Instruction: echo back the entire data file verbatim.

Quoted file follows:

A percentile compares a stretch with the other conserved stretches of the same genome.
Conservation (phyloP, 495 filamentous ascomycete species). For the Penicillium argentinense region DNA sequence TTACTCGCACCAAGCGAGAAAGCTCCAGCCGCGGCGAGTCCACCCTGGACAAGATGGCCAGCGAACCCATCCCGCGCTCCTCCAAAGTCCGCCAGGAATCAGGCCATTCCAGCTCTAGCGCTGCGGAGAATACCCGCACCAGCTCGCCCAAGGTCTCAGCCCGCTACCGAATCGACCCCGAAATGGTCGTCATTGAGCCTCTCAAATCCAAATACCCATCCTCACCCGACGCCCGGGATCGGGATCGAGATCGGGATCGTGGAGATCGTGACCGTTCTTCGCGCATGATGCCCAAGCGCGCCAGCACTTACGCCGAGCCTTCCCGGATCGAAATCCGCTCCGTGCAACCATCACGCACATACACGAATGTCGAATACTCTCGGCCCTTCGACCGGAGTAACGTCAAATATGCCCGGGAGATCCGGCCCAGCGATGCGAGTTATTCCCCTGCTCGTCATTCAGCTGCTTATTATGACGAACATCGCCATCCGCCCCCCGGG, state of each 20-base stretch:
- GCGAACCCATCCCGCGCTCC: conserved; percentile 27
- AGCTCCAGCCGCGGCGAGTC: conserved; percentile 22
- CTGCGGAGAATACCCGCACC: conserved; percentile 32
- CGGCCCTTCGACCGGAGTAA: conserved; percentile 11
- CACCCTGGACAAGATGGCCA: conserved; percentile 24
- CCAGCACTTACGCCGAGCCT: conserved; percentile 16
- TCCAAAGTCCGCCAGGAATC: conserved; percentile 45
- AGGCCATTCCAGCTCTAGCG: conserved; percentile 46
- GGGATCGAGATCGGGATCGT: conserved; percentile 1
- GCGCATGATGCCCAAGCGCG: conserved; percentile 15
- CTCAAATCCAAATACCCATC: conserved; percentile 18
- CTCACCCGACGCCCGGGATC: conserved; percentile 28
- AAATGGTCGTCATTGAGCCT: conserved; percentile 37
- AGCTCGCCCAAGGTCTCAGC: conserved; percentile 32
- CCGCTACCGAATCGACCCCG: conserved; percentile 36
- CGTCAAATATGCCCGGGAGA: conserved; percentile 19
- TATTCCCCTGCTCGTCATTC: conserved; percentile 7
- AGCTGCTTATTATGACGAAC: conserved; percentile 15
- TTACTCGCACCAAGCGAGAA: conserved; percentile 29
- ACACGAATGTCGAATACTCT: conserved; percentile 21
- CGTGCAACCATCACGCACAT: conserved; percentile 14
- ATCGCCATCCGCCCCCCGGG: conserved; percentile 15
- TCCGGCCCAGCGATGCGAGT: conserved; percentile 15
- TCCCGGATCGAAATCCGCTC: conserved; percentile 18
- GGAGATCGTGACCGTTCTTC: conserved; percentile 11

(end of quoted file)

A percentile compares a stretch with the other conserved stretches of the same genome.
Conservation (phyloP, 495 filamentous ascomycete species). For the Penicillium argentinense region DNA sequence TTACTCGCACCAAGCGAGAAAGCTCCAGCCGCGGCGAGTCCACCCTGGACAAGATGGCCAGCGAACCCATCCCGCGCTCCTCCAAAGTCCGCCAGGAATCAGGCCATTCCAGCTCTAGCGCTGCGGAGAATACCCGCACCAGCTCGCCCAAGGTCTCAGCCCGCTACCGAATCGACCCCGAAATGGTCGTCATTGAGCCTCTCAAATCCAAATACCCATCCTCACCCGACGCCCGGGATCGGGATCGAGATCGGGATCGTGGAGATCGTGACCGTTCTTCGCGCATGATGCCCAAGCGCGCCAGCACTTACGCCGAGCCTTCCCGGATCGAAATCCGCTCCGTGCAACCATCACGCACATACACGAATGTCGAATACTCTCGGCCCTTCGACCGGAGTAACGTCAAATATGCCCGGGAGATCCGGCCCAGCGATGCGAGTTATTCCCCTGCTCGTCATTCAGCTGCTTATTATGACGAACATCGCCATCCGCCCCCCGGG, state of each 20-base stretch:
- GCGAACCCATCCCGCGCTCC: conserved; percentile 27
- AGCTCCAGCCGCGGCGAGTC: conserved; percentile 22
- CTGCGGAGAATACCCGCACC: conserved; percentile 32
- CGGCCCTTCGACCGGAGTAA: conserved; percentile 11
- CACCCTGGACAAGATGGCCA: conserved; percentile 24
- CCAGCACTTACGCCGAGCCT: conserved; percentile 16
- TCCAAAGTCCGCCAGGAATC: conserved; percentile 45
- AGGCCATTCCAGCTCTAGCG: conserved; percentile 46
- GGGATCGAGATCGGGATCGT: conserved; percentile 1
- GCGCATGATGCCCAAGCGCG: conserved; percentile 15
- CTCAAATCCAAATACCCATC: conserved; percentile 18
- CTCACCCGACGCCCGGGATC: conserved; percentile 28
- AAATGGTCGTCATTGAGCCT: conserved; percentile 37
- AGCTCGCCCAAGGTCTCAGC: conserved; percentile 32
- CCGCTACCGAATCGACCCCG: conserved; percentile 36
- CGTCAAATATGCCCGGGAGA: conserved; percentile 19
- TATTCCCCTGCTCGTCATTC: conserved; percentile 7
- AGCTGCTTATTATGACGAAC: conserved; percentile 15
- TTACTCGCACCAAGCGAGAA: conserved; percentile 29
- ACACGAATGTCGAATACTCT: conserved; percentile 21
- CGTGCAACCATCACGCACAT: conserved; percentile 14
- ATCGCCATCCGCCCCCCGGG: conserved; percentile 15
- TCCGGCCCAGCGATGCGAGT: conserved; percentile 15
- TCCCGGATCGAAATCCGCTC: conserved; percentile 18
- GGAGATCGTGACCGTTCTTC: conserved; percentile 11